Openly accessible

Can mud (silt and clay) concentration be used to predict soil organic carbon content within seagrass ecosystems?

Serrano, Oscar, Lavery, Paul S., Duarte, Carlos M., Kendrick, Gary A., Calafat, Antoni, York, Paul, Steven, Andy and Macreadie, Peter 2016, Can mud (silt and clay) concentration be used to predict soil organic carbon content within seagrass ecosystems?, Biogeosciences, vol. 13, no. 17, pp. 4915-4926, doi: 10.5194/bg-2015-598.

Attached Files
Name Description MIMEType Size Downloads
macreadie-canmud-2016.pdf Published version application/pdf 2.10MB 208

Title Can mud (silt and clay) concentration be used to predict soil organic carbon content within seagrass ecosystems?
Author(s) Serrano, Oscar
Lavery, Paul S.
Duarte, Carlos M.
Kendrick, Gary A.
Calafat, Antoni
York, Paul
Steven, Andy
Macreadie, PeterORCID iD for Macreadie, Peter orcid.org/0000-0001-7362-0882
Journal name Biogeosciences
Volume number 13
Issue number 17
Start page 4915
End page 4926
Total pages 24
Publisher Capernicus Publications
Place of publication Göttingen, Germany
Publication date 2016
ISSN 1726-4189
1810-6285
Summary The emerging field of blue carbon science is seeking cost-effective ways to estimate the organic carbon content of soils that are bound by coastal vegetated ecosystems. Organic carbon (Corg) content in terrestrial soils and marine sediments has been correlated with mud content (i.e. silt and clay), however, empirical tests of this theory are lacking for coastal vegetated ecosystems. Here, we compiled data (n = 1345) on the relationship between Corg and mud (i.e. silt and clay, particle sizes <63 μm) contents in seagrass ecosystems (79 cores) and adjacent bare sediments (21 cores) to address whether mud can be used to predict soil Corg content. We also combined these data with the δ13C signatures of the soil Corg to understand the sources of Corg stores. The results showed that mud is positively correlated with soil Corg content only when the contribution of seagrass-derived Corg to the sedimentary Corg pool is relatively low, such as in small and fast growing meadows of the genera Zostera, Halodule and Halophila, and in bare sediments adjacent to seagrass ecosystems. In large and long-living seagrass meadows of the genera Posidonia and Amphibolis there was a lack of, or poor relationship between mud and soil Corg content, related to a higher contribution of seagrass-derived Corg to the sedimentary Corg pool in these meadows. The relative high soil Corg contents with relatively low mud contents (i.e. mud-Corg saturation) together with significant allochthonous inputs of terrestrial organic matter could overall disrupt the correlation expected between soil Corg and mud contents. This study shows that mud (i.e. silt and clay content) is not a universal proxy for blue carbon content in seagrass ecosystems, and therefore should not be applied generally across all seagrass habitats. Mud content can only be used as a proxy to estimate soil Corg content for scaling up purposes when opportunistic and/or low biomass seagrass species (i.e. Zostera, Halodule and Halophila) are present (explaining 34 to 91% of variability), and in bare sediments (explaining 78% of the variability).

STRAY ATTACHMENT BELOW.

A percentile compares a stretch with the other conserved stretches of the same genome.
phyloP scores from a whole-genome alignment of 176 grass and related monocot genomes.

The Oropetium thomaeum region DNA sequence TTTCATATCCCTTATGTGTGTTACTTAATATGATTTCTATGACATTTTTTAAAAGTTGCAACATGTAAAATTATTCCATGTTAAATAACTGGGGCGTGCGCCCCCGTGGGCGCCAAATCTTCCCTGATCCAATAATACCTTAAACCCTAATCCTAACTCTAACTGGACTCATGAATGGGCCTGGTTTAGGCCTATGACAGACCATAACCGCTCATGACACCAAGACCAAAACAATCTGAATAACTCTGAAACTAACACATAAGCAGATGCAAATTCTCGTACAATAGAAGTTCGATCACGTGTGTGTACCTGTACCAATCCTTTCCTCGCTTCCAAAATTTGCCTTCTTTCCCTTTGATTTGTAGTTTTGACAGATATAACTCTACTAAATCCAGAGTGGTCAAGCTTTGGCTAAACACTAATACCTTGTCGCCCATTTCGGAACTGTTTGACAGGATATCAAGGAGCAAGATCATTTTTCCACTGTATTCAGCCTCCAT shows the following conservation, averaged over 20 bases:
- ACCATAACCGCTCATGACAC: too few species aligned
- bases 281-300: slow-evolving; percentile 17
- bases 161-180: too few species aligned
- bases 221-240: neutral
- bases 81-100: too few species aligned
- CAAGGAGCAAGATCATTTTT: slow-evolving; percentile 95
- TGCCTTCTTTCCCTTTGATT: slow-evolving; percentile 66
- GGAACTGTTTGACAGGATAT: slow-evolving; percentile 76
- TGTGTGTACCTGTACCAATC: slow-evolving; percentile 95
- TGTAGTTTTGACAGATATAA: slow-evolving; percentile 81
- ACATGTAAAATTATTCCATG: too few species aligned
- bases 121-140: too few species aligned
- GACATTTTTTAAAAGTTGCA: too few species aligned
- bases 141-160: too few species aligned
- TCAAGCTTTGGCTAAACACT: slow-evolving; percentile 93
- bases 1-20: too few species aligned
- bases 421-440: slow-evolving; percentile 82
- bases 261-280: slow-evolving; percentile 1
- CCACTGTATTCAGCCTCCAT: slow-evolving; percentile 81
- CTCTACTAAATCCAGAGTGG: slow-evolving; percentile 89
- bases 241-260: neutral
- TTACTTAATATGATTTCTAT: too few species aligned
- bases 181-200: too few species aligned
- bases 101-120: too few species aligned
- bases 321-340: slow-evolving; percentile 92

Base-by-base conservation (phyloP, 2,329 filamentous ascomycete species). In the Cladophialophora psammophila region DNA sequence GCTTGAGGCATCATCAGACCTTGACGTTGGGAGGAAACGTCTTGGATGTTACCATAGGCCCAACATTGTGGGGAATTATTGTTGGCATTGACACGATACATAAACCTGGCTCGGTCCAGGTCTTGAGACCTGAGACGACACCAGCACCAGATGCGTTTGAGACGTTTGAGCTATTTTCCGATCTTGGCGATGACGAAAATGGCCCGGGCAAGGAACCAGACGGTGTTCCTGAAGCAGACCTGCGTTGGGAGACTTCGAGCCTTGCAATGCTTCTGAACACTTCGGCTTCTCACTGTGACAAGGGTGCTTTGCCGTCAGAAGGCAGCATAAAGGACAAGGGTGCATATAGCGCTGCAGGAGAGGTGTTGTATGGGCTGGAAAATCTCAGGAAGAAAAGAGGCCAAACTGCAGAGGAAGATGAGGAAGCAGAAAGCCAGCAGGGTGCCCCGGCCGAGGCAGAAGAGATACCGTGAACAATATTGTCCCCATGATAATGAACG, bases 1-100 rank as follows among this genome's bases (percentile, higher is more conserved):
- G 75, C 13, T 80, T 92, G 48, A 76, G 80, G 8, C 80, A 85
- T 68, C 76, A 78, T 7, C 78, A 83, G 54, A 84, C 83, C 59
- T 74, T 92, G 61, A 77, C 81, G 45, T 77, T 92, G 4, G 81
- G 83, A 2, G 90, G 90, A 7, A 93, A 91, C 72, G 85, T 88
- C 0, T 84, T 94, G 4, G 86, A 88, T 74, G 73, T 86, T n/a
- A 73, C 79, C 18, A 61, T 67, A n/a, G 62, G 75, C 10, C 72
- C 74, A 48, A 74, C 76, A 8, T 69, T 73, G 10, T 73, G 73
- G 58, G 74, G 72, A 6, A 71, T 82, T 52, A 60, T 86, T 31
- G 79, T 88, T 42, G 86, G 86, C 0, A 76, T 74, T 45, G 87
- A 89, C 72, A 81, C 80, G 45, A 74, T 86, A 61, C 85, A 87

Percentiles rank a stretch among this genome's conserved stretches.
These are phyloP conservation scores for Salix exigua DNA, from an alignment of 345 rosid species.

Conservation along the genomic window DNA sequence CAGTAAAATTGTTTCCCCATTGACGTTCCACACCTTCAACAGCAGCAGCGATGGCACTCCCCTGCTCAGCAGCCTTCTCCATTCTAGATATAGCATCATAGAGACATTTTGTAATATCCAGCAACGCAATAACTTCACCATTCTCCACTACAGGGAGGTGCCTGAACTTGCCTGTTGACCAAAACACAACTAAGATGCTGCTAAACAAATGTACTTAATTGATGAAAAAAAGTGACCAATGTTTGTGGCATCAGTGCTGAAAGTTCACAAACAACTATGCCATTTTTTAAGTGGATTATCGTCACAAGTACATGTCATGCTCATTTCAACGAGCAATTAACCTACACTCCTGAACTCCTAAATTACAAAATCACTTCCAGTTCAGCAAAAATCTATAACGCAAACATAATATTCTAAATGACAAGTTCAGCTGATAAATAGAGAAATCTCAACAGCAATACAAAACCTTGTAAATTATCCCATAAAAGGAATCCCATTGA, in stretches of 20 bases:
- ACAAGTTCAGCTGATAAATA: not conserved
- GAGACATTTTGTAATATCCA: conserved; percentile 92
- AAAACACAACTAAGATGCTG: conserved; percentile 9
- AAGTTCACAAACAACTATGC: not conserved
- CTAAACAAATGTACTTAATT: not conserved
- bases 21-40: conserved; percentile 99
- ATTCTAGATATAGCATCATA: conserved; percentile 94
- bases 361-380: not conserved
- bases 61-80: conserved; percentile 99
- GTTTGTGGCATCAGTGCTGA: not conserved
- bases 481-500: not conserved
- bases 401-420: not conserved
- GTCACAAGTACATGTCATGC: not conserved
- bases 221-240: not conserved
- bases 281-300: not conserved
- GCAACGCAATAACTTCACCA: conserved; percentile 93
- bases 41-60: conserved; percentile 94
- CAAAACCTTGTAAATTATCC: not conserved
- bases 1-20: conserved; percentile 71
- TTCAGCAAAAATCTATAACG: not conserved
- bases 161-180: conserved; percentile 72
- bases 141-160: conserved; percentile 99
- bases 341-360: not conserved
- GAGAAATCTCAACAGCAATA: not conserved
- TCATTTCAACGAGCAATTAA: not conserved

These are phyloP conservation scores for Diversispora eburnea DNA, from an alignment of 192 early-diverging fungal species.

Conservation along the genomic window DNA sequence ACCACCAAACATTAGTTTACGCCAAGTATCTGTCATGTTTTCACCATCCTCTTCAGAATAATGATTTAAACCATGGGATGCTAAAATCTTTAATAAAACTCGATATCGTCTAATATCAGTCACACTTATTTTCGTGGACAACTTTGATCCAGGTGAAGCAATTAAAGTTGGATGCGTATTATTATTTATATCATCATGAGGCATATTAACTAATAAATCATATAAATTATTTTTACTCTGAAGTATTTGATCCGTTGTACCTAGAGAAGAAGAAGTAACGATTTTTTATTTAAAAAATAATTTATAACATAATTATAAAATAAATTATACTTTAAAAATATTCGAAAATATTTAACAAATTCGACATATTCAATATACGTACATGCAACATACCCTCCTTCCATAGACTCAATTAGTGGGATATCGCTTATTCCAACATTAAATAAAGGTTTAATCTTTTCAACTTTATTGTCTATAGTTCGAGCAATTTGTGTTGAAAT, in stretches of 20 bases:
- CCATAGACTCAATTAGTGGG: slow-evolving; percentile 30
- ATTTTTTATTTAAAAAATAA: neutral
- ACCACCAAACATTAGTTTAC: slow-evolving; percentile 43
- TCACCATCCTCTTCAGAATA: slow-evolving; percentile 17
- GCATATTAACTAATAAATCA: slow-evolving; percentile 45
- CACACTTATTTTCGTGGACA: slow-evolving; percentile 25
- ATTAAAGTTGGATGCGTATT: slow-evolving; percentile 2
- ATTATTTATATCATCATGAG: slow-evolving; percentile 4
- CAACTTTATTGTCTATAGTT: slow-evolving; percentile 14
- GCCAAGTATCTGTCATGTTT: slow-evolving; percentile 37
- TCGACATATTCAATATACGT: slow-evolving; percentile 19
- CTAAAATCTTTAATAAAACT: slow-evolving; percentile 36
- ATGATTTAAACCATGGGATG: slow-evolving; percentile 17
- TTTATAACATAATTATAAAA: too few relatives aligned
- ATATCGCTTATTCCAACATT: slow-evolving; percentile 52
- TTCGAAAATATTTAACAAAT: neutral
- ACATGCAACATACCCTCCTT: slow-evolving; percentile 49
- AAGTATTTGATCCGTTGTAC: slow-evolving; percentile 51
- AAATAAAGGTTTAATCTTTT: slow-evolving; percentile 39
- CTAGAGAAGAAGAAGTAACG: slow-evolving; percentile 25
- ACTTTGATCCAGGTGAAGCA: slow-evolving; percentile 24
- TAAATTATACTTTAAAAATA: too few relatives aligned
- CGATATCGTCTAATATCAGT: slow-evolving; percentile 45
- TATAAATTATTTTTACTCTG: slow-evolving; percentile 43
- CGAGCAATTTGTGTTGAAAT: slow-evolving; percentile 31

Language eng
DOI 10.5194/bg-2015-598
Field of Research 060205 Marine and Estuarine Ecology (incl Marine Ichthyology)
060701 Phycology (incl Marine Grasses)
Socio Economic Objective 970105 Expanding Knowledge in the Environmental Sciences
HERDC Research category C1 Refereed article in a scholarly journal
ERA Research output type C Journal article
Copyright notice ©2016, The Authors
Free to Read? Yes
Use Rights Creative Commons Attribution licence
Persistent URL http://hdl.handle.net/10536/DRO/DU:30083086

Connect to link resolver
 
Unless expressly stated otherwise, the copyright for items in DRO is owned by the author, with all rights reserved.

Every reasonable effort has been made to ensure that permission has been obtained for items included in DRO. If you believe that your rights have been infringed by this repository, please contact drosupport@deakin.edu.au.

Versions
Version Filter Type
Citation counts: TR Web of Science Citation Count  Cited 44 times in TR Web of Science
Scopus Citation Count Cited 0 times in Scopus
Google Scholar Search Google Scholar
Access Statistics: 411 Abstract Views, 208 File Downloads  -  Detailed Statistics
Created: Fri, 29 Apr 2016, 10:57:11 EST

Every reasonable effort has been made to ensure that permission has been obtained for items included in DRO. If you believe that your rights have been infringed by this repository, please contact drosupport@deakin.edu.au.